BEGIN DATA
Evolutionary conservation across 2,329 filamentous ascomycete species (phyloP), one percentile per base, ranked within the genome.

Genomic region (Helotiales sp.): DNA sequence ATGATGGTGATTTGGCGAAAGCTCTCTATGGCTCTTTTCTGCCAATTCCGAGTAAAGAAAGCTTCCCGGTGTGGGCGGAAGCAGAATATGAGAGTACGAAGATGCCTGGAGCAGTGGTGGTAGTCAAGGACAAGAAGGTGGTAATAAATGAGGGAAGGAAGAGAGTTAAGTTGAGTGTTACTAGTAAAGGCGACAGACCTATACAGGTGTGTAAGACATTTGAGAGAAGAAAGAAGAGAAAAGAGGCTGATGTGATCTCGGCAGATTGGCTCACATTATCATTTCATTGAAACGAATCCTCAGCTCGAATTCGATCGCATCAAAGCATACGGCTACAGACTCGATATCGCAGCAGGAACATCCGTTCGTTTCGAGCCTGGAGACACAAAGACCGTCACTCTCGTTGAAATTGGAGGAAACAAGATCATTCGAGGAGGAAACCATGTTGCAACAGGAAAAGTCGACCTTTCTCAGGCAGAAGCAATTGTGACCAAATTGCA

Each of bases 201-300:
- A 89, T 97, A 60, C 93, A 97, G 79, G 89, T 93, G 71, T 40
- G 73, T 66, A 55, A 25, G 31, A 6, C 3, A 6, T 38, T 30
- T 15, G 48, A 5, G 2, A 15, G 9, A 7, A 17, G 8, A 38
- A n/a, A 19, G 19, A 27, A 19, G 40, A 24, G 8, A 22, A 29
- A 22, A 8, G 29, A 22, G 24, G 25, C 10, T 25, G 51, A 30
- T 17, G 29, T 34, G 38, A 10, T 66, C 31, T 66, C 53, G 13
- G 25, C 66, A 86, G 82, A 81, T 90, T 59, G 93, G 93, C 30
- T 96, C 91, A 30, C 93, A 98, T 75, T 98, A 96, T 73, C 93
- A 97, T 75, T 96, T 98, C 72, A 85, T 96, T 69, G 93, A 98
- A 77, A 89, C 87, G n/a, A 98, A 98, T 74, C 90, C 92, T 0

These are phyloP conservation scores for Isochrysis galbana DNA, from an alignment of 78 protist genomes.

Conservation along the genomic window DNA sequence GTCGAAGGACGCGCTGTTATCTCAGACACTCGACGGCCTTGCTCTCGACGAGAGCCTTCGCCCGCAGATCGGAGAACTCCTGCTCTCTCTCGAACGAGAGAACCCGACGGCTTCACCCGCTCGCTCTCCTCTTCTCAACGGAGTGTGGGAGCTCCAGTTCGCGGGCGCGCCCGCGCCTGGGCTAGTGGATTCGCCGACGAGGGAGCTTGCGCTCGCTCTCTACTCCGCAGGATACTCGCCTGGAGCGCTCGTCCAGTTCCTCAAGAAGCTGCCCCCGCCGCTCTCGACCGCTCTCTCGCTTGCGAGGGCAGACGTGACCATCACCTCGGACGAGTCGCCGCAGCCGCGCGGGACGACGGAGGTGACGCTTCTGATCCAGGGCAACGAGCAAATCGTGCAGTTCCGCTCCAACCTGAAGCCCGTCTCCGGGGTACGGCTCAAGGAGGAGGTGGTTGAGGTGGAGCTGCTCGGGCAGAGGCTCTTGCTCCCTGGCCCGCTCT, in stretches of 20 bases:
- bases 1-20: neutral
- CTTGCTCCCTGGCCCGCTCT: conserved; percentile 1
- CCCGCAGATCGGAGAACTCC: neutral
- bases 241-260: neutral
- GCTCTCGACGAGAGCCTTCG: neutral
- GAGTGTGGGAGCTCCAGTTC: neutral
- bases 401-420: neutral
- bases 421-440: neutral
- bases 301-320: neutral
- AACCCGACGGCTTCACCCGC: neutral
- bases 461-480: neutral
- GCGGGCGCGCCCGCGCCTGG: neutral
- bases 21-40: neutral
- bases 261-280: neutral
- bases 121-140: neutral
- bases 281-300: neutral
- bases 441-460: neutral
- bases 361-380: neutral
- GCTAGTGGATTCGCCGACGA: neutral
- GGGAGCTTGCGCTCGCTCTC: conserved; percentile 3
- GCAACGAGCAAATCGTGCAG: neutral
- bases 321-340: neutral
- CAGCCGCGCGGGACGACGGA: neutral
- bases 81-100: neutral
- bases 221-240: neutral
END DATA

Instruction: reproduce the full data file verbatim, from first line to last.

Evolutionary conservation across 2,329 filamentous ascomycete species (phyloP), one percentile per base, ranked within the genome.

Genomic region (Helotiales sp.): DNA sequence ATGATGGTGATTTGGCGAAAGCTCTCTATGGCTCTTTTCTGCCAATTCCGAGTAAAGAAAGCTTCCCGGTGTGGGCGGAAGCAGAATATGAGAGTACGAAGATGCCTGGAGCAGTGGTGGTAGTCAAGGACAAGAAGGTGGTAATAAATGAGGGAAGGAAGAGAGTTAAGTTGAGTGTTACTAGTAAAGGCGACAGACCTATACAGGTGTGTAAGACATTTGAGAGAAGAAAGAAGAGAAAAGAGGCTGATGTGATCTCGGCAGATTGGCTCACATTATCATTTCATTGAAACGAATCCTCAGCTCGAATTCGATCGCATCAAAGCATACGGCTACAGACTCGATATCGCAGCAGGAACATCCGTTCGTTTCGAGCCTGGAGACACAAAGACCGTCACTCTCGTTGAAATTGGAGGAAACAAGATCATTCGAGGAGGAAACCATGTTGCAACAGGAAAAGTCGACCTTTCTCAGGCAGAAGCAATTGTGACCAAATTGCA

Each of bases 201-300:
- A 89, T 97, A 60, C 93, A 97, G 79, G 89, T 93, G 71, T 40
- G 73, T 66, A 55, A 25, G 31, A 6, C 3, A 6, T 38, T 30
- T 15, G 48, A 5, G 2, A 15, G 9, A 7, A 17, G 8, A 38
- A n/a, A 19, G 19, A 27, A 19, G 40, A 24, G 8, A 22, A 29
- A 22, A 8, G 29, A 22, G 24, G 25, C 10, T 25, G 51, A 30
- T 17, G 29, T 34, G 38, A 10, T 66, C 31, T 66, C 53, G 13
- G 25, C 66, A 86, G 82, A 81, T 90, T 59, G 93, G 93, C 30
- T 96, C 91, A 30, C 93, A 98, T 75, T 98, A 96, T 73, C 93
- A 97, T 75, T 96, T 98, C 72, A 85, T 96, T 69, G 93, A 98
- A 77, A 89, C 87, G n/a, A 98, A 98, T 74, C 90, C 92, T 0

These are phyloP conservation scores for Isochrysis galbana DNA, from an alignment of 78 protist genomes.

Conservation along the genomic window DNA sequence GTCGAAGGACGCGCTGTTATCTCAGACACTCGACGGCCTTGCTCTCGACGAGAGCCTTCGCCCGCAGATCGGAGAACTCCTGCTCTCTCTCGAACGAGAGAACCCGACGGCTTCACCCGCTCGCTCTCCTCTTCTCAACGGAGTGTGGGAGCTCCAGTTCGCGGGCGCGCCCGCGCCTGGGCTAGTGGATTCGCCGACGAGGGAGCTTGCGCTCGCTCTCTACTCCGCAGGATACTCGCCTGGAGCGCTCGTCCAGTTCCTCAAGAAGCTGCCCCCGCCGCTCTCGACCGCTCTCTCGCTTGCGAGGGCAGACGTGACCATCACCTCGGACGAGTCGCCGCAGCCGCGCGGGACGACGGAGGTGACGCTTCTGATCCAGGGCAACGAGCAAATCGTGCAGTTCCGCTCCAACCTGAAGCCCGTCTCCGGGGTACGGCTCAAGGAGGAGGTGGTTGAGGTGGAGCTGCTCGGGCAGAGGCTCTTGCTCCCTGGCCCGCTCT, in stretches of 20 bases:
- bases 1-20: neutral
- CTTGCTCCCTGGCCCGCTCT: conserved; percentile 1
- CCCGCAGATCGGAGAACTCC: neutral
- bases 241-260: neutral
- GCTCTCGACGAGAGCCTTCG: neutral
- GAGTGTGGGAGCTCCAGTTC: neutral
- bases 401-420: neutral
- bases 421-440: neutral
- bases 301-320: neutral
- AACCCGACGGCTTCACCCGC: neutral
- bases 461-480: neutral
- GCGGGCGCGCCCGCGCCTGG: neutral
- bases 21-40: neutral
- bases 261-280: neutral
- bases 121-140: neutral
- bases 281-300: neutral
- bases 441-460: neutral
- bases 361-380: neutral
- GCTAGTGGATTCGCCGACGA: neutral
- GGGAGCTTGCGCTCGCTCTC: conserved; percentile 3
- GCAACGAGCAAATCGTGCAG: neutral
- bases 321-340: neutral
- CAGCCGCGCGGGACGACGGA: neutral
- bases 81-100: neutral
- bases 221-240: neutral